In a speech to lawyers gathered June 21 in Asheville, U.S. Supreme Court Justice Antonin Scalia decried judicial activism.
That was to the North Carolina Bar Association on Friday. But today, Scalia and his colleagues struck down a law enacted by a 98-0 vote in the usually fractious Senate. Commonweal's editors predicted this "clear judicial activism" in their March 5 editorial. Now perhaps Commonweal's own legal experts can weigh in: Is Shelby County v. Holder the most "activist" Supreme Court decision of all time?
Let's see what the Senate's leader was saying about the Voting Rights Act all the way back in 2006:
Senate Majority Leader Bill Frist (R-Tenn.) called the vote a major success. "The Voting Rights Act has worked," he said. "We need to build upon that progress by extending expiring provisions."
Indeed, the Voting Rights Act has, on the whole, worked -- a fact demonstrated clearly by the ruling itself. Has it worked so well that it is no longer needed? This is unthinkable, as demonstrated by the long litany of abuses in Ginsburg's dissent, many of them from the 2000's. This is not even to mention more recent attempts to suppress voter turnout, as discussed in this 2012 Commonweal editorial.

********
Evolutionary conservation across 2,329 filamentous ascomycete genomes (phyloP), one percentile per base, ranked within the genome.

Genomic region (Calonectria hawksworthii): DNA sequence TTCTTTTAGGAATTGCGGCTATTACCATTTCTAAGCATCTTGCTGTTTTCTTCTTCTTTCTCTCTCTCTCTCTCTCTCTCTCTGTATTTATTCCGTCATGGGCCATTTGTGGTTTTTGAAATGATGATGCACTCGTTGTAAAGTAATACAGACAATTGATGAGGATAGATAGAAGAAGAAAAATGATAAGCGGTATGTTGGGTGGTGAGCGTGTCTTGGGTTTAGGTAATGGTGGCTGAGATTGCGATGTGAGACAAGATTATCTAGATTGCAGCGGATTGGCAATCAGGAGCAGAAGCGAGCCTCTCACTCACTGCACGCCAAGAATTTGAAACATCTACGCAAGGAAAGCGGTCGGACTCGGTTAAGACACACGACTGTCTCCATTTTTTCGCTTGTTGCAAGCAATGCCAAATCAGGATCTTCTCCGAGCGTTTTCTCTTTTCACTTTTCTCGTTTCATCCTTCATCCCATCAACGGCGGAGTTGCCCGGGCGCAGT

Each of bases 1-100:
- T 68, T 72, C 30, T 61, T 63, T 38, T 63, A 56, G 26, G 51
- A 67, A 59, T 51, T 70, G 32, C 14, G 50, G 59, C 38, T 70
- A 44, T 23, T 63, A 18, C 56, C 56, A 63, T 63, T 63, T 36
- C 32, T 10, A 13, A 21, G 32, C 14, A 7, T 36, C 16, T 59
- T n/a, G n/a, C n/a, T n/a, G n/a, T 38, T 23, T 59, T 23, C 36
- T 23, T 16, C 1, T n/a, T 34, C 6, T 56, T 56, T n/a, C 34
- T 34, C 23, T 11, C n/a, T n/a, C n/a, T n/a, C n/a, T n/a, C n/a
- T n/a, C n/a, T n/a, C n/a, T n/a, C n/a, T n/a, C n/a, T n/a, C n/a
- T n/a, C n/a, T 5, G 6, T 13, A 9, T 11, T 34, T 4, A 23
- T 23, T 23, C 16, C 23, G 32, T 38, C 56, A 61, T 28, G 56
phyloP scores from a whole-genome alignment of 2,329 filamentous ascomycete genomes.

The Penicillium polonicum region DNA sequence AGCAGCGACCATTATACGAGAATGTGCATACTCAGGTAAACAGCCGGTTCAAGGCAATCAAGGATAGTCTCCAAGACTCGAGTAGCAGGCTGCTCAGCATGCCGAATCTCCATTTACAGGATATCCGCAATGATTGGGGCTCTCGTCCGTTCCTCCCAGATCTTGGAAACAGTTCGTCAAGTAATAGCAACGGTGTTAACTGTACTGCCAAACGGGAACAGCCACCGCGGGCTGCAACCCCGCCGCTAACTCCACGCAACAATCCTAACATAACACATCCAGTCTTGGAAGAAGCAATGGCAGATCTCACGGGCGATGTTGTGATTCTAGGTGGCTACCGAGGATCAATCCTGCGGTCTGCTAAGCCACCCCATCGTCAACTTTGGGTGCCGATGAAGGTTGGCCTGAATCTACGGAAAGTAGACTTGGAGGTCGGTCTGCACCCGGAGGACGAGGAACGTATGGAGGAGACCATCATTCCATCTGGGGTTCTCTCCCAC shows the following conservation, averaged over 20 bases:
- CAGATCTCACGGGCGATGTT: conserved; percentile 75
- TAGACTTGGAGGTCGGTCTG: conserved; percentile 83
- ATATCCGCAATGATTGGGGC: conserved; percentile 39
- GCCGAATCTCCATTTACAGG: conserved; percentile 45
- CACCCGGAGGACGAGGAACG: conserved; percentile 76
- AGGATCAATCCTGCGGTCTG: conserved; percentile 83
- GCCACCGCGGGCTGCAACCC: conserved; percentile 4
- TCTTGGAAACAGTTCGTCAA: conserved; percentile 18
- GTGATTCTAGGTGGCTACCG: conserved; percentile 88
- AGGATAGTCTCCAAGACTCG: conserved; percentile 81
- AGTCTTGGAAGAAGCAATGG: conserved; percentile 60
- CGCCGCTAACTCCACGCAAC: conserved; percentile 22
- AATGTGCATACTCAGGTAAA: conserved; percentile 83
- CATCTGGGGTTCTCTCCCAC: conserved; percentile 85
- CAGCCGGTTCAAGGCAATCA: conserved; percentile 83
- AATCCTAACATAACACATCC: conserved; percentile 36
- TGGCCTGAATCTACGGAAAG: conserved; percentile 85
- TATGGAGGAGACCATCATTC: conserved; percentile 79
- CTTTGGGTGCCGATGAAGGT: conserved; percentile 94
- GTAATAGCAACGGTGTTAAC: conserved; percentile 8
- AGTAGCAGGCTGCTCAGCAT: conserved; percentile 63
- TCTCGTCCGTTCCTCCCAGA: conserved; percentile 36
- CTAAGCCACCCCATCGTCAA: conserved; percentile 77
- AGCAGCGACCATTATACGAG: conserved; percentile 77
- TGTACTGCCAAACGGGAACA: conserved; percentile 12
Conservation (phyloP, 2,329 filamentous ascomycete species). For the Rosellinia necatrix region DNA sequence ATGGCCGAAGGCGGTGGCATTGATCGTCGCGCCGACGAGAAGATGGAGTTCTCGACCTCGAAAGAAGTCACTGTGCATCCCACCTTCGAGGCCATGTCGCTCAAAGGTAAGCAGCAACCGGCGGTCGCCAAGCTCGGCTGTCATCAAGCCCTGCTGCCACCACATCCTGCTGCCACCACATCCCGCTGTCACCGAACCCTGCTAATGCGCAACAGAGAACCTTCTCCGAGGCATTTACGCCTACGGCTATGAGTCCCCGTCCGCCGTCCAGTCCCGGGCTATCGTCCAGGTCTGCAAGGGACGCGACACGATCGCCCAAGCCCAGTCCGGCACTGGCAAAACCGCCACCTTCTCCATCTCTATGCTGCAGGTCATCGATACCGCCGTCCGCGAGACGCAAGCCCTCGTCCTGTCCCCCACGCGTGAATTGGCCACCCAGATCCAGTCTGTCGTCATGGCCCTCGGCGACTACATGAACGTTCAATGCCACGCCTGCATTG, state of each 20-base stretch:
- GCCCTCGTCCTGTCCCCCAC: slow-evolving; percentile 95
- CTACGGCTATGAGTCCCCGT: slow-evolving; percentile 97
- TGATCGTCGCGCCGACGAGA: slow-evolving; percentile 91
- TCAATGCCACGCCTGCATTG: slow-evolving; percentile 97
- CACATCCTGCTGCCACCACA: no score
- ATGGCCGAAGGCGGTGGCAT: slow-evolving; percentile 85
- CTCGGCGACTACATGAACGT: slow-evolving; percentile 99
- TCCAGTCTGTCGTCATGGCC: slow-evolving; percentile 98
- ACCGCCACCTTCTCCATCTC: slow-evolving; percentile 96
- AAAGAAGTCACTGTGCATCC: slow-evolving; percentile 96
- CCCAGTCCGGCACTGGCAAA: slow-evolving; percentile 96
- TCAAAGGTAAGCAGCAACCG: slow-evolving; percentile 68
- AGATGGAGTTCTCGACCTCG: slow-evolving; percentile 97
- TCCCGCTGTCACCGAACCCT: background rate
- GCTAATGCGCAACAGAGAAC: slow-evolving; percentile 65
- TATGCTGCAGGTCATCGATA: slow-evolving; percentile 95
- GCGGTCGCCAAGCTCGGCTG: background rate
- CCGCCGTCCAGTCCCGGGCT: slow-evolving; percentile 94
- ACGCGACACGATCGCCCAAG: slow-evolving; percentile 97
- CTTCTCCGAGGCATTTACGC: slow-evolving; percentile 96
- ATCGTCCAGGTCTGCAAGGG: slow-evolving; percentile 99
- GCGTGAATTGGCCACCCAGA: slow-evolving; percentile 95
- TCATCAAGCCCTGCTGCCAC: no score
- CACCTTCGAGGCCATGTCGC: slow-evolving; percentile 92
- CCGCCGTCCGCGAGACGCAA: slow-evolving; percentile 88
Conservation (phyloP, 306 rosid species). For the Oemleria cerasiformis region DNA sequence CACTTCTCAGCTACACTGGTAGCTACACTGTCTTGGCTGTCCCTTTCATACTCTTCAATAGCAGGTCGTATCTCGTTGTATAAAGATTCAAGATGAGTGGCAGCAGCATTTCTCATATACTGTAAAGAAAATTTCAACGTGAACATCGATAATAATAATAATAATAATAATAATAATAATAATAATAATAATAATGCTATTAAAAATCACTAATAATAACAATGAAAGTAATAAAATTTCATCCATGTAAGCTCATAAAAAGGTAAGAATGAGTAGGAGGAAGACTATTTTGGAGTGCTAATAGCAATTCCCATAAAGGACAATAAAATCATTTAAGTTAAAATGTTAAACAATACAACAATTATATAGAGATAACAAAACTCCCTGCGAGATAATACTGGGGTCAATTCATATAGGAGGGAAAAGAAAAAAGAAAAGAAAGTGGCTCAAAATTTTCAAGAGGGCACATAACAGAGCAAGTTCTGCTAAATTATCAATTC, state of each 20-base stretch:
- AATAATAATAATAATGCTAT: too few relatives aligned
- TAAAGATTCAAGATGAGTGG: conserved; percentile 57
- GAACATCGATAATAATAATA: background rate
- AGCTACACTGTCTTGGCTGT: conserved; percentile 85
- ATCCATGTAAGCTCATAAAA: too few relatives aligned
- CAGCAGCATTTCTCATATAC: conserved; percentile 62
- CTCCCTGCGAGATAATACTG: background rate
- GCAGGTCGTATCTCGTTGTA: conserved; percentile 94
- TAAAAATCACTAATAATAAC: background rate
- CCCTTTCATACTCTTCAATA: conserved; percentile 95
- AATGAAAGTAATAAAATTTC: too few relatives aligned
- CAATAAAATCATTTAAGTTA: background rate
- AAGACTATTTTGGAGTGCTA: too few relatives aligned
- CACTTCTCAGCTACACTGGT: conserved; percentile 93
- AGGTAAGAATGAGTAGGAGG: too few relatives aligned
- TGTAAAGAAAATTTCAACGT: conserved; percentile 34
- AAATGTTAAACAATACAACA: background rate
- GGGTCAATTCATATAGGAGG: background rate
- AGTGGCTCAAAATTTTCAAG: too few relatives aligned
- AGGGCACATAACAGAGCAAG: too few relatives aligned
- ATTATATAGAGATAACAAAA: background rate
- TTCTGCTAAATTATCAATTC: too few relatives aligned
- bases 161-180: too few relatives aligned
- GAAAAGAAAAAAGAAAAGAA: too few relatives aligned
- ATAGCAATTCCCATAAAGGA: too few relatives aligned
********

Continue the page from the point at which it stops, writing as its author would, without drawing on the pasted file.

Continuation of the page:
Recall that during oral arguments, Scalia referred to the Voting Rights Act as the "perpetuation of racial entitlement." That inaccurate and offensive remark was likely to be forgotten over time, but with today's ruling, it will probably become the most memorable and quoted line of Scalia's career.
In the previous words of Commonweal's editors:
Scalia’s offhand reference to the “perpetuation of racial entitlement” was another startling reminder of why the VRA is necessary. The federal government goes to great lengths to ensure equal representation not as a generous gift to racial minorities, but because the right of all to vote and be counted is fundamental to our political system.